Nineteen Eighty-Four (sometimes 1984) is a darklysatirical political novel by George Orwell. The storytakes place in a nightmarish dystopia, in which anever-surveillant State enforces perfect conformityamong citizens through indoctrination, fear, lies andruthless punishment.It was first published on June 8,1949, is Orwells most famouswork, and is the inspiration ofthe word "Orwellian."
The novel introduced the concepts of the ever-present, all-seeing Big Brother, the notorious Room101, the thought police who use telescreens(televisions that contain a surveillance camera –found in almost every room of the apartments of thecharacters in the novel), and the fictional languageNewspeak.
Orwell had originally chosen the year 1980 for hiswork. But as the writing dragged on due to theprogression of his pulmonary Tuberculosis, Orwellchanged it to 1982 and then to 1984.There are various ideas as to themeaning of the title. It is widelythought that Orwell simplyswitched the last two digits ofthe year in which he wrote it(1948).
Along with Aldous HuxleysBrave New World, the world of1984 is one of the first and mostcited characterizations of arealistic dystopia to haveappeared in English literature. Ithas been translated into manylanguages.
The world described inNineteen Eighty-Four hasstriking and deliberate parallelsto the Stalinist Soviet Union;notably, the themes of abetrayed revolution, whichOrwell put so famously inAnimal Farm, the subordination of individuals to "theParty," and the extensive and institutional use ofpropaganda, especially as it influenced the maincharacter of the book, Winston Smith.The World of Nineteen Eighty-Four
The Ministries of OceaniaOceanias four ministries are housed in huge pyramidal structuresdisplaying the three slogans of the party on their sides.The Ministry of PeaceMinipax is the newspeak name for the Ministry of Peace, which concerns itselfwith making warThe Ministry of PlentyMiniplenty in Newspeak, it is the ministry involved in maintaining ubiquitouspoverty in OceaniaThe Ministry of TruthMinitrue is the propaganda arm of the Ingsoc State. They distribute the leaflets,porno, and of course the telescreens. Winston Smith spends his daytime hours“correcting” historical records in Minitrue.The Ministry of LoveMiniluv is a gigantic windowless building devoted to torture and brutality. Thehome of the thought police, it is surrounded by a maze of barbed wire andmachinegun towers.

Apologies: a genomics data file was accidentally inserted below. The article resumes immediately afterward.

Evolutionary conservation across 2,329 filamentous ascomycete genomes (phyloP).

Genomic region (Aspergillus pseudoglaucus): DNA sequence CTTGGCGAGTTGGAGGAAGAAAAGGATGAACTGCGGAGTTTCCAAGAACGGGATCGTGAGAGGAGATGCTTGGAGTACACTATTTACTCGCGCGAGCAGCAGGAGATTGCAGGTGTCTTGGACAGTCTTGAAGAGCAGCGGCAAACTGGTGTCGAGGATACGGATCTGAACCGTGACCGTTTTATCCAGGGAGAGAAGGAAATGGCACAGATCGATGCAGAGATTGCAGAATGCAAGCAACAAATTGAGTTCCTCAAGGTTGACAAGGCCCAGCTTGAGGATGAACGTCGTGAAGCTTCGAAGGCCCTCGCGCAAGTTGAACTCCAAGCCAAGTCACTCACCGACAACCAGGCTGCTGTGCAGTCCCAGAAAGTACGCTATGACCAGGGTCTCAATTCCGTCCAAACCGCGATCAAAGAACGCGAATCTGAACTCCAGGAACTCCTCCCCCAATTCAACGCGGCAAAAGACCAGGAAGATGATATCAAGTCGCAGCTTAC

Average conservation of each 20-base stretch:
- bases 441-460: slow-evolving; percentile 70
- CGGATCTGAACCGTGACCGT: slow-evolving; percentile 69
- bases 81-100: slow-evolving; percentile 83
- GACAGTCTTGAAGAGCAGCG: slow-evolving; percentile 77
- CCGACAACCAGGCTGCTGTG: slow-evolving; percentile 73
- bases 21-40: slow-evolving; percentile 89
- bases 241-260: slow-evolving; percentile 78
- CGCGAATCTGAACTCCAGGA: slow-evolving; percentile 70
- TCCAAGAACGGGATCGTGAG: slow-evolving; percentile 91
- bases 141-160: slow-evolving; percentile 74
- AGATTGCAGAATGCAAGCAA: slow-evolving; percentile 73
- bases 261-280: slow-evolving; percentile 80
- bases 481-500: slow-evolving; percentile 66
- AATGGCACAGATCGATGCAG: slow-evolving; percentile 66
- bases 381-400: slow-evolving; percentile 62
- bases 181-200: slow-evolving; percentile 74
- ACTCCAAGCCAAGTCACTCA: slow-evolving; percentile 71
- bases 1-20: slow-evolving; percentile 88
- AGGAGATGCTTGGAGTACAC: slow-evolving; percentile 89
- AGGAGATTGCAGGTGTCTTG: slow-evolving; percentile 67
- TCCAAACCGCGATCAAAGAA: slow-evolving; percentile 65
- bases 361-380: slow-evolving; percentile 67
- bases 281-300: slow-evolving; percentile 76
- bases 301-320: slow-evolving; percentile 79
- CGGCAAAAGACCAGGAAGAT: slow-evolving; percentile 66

Orwells InspirationTo understand why Orwell wrote Nineteen Eighty-Four, onehas only to look at his less famous writings: mostsignificantly, Homage to Catalonia does a lot to explain hisdistrust of totalitarianism and the betrayal of revolutions;Coming Up For Air, at points, celebrates the individualfreedom that is lost in Nineteen Eighty-Four; and his essay“Why I Write” explains clearly thatall the "serious work" he had writtensince the Spanish Civil War in 1936was "written, directly or indirectly,against totalitarianism and fordemocratic socialism.”
However, the world of Nineteen Eighty-Four also reflectsvarious aspects of the social and political life of both theUnited Kingdom and the United States of America.Orwell is also reported to have said that the bookdescribed what he saw as the actual situation in theUnited Kingdom, where he lived, in 1948, where rationingwas still in place, and the British Empire was dissolvingat the same time as newspapers were reporting itstriumphs.At the time Orwell had also been working for theoverseas service of the British Broadcasting Corporation(BBC) which may help to explain one of hisinterpretations of four keyministries that governed theworld of Big Brother.